Entrepreneurs / Small Business  June 21, 2024

Climbing Collective coming to Greeley with message of strength, persistence

GREELEY — With any new climb, Bryan Hylenski knows he will fall, probably more than a few times to find the right route to the top. As an experienced climber, it has become a metaphor for life. When you fall, you get back up again and keep trying.

“You may fail on a climb 60 times before you get the moves,” Hylenski explained. “It teaches you that failure is something to be strived for and overcome.”

He hopes to bring those lessons to Greeley through the Greeley Climbing Collective, a bouldering and climbing gym at 1510 Eighth Ave., just north of the Maddie apartments.

Hylenski and the other owners of Hive Greeley LLC bought the old Foundation Hall, which used to be a performance venue for music students at the University of Northern Colorado, from Richmark Real Estate Partners LLC for $1.5 million last year.

The “collective” behind the business consists of Bryan and Shauna Hylenski, Aaron and Heather Tellier, Mack Maier and Heeran Joe. The team immediately got to work last year to build their third climbing gym in Northern Colorado, but they found asbestos, bringing progress on the gym to a halt. Then it became a long environmental cleanup.

But the past several months has given his team a variety of other pitfalls. The building has been broken into and robbed twice, and he’s dealt with significant homeless and drug problems in and around the building. He’s had to hire nighttime security to keep people out.

“It has definitely felt like a cursed project, but I’ve learned that you get to a certain point and push the boulder to the top of the hill and it rolls down on its own,” Hylenski said.

He is certain that once the gym opens, Richmark can make moves on cleaning up other downtown spots they own, and the area will clean itself out.

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Longmont Climbing Collective hosts ice climbing World Cup

The Longmont Climbing Collective, 155 Pinnacle St., Longmont, will host the UIAA Ice Climbing World Cup event from Feb. 21-23, 2025. “Bringing an event like the World Cup back to the U.S. is exciting because it supports our mission to serve new and experienced climbers,” said Bryan Hylenski, CEO and co-owner of Climbing Collective. “This event will exemplify the collaborative spirit of Longmont businesses to work together to grow revenue and reinvest in our community.” The International Climbing and Mountaineering Federation (UIAA) was founded in 1932 and has a global presence on six continents representing 90 member associations and federations in 67 countries, according to UIAA.org.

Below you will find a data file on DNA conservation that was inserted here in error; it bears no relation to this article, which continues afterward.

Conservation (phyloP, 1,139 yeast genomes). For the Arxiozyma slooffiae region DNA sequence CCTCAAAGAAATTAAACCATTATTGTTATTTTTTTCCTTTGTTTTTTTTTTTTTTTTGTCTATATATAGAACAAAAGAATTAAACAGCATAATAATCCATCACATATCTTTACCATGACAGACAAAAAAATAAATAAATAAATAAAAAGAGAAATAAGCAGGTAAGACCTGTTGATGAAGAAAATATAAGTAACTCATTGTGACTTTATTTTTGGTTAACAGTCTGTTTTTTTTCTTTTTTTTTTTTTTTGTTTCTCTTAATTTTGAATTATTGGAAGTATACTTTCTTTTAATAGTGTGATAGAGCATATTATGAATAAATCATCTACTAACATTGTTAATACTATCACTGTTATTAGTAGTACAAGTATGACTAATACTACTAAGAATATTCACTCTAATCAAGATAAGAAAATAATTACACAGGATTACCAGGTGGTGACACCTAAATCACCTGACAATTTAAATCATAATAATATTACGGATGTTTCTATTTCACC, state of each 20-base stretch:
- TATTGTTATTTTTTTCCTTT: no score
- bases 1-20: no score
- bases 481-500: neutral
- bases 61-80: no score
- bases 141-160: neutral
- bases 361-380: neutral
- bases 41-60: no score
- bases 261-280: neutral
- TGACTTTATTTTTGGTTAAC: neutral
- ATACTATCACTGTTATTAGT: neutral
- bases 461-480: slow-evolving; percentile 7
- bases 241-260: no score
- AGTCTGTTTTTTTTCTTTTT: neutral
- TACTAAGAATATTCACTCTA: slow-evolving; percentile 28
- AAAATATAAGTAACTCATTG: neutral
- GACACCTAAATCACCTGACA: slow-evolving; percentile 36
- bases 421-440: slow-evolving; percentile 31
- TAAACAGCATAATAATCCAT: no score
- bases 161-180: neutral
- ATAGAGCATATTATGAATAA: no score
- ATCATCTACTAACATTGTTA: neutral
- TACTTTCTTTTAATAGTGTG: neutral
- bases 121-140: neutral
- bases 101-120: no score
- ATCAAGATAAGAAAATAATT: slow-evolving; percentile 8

“All I’m trying to do is open a gym 10 or 25 times. It’s just like I’m on a tall route. I’m gonna fall, I’m gonna have to come back to the ground and start over. I have a lot of practice at that,” Hylenski said. “The light at the end of the tunnel is, we’re going to bring the same message to the community. We may struggle, but the community will build itself. That’s what we did in Longmont and Loveland. We hope to do that in Greeley.”

Hylenski’s plans for the building include indoor climbing and bouldering areas, as well as fitness and yoga classes. The building also will have a rooftop patio.  

While the Longmont Climbing Collective has outdoor climbing walls, the Greeley Climbing Collective will only operate indoors. The Loveland Climbing Collective at 1503 Taurus Court, also is an indoor climbing gym.

“It took me five years to build in Longmont,” Hylenski said of his experience with setbacks. “The people of Greeley are super nice, incredibly friendly and helpful. I can’t tell you how many people who have offered support.”

Like others in Greeley, he’s heard the common complaint that there is nothing for kids to do to have fun and some exercise at the same time. He hopes to change that by offering youth programs to get kids into the sport. He also will welcome UNC students and residents to feel the rush of making it to the top on their own merits.

The collective sells day passes and monthly memberships for adults and children, and also partners with other businesses such as grocery stores, restaurants and breweries so their employees can use the facilities. In Greeley, Hylenski said he has planned to work with the Greeley Recreation Center to help plot routes in the climbing wall there.

“We’ll do a lot of events, we’ll work with the chamber of commerce, and get the word out, offer a few free days each year, and member nights where they can bring friends for free. It allows us to bring people in who want to try it.”

Hylenski hopes he can open the gym no later than December or January 2025.

With any new climb, Bryan Hylenski knows he will fall, probably more than a few times to find the right route to the top. As an experienced climber, it has become a metaphor for life. When you fall, you get back up again and keep trying.

Sharon Dunn
Sharon Dunn is an award-winning journalist covering business, banking, real estate, energy, local government and crime in Northern Colorado since 1994. She began her journalism career in Alaska after graduating Metropolitan State College in Denver in 1992. She found her way back to Colorado, where she worked at the Greeley Tribune for 25 years. She has a master's degree in communications management from the University of Denver. She is married and has one grown daughter — and a beloved English pointer at her side while she writes. When not writing, you may find her enjoying embroidery and crochet projects, watching football, or kayaking and birdwatching on a high-mountain lake.
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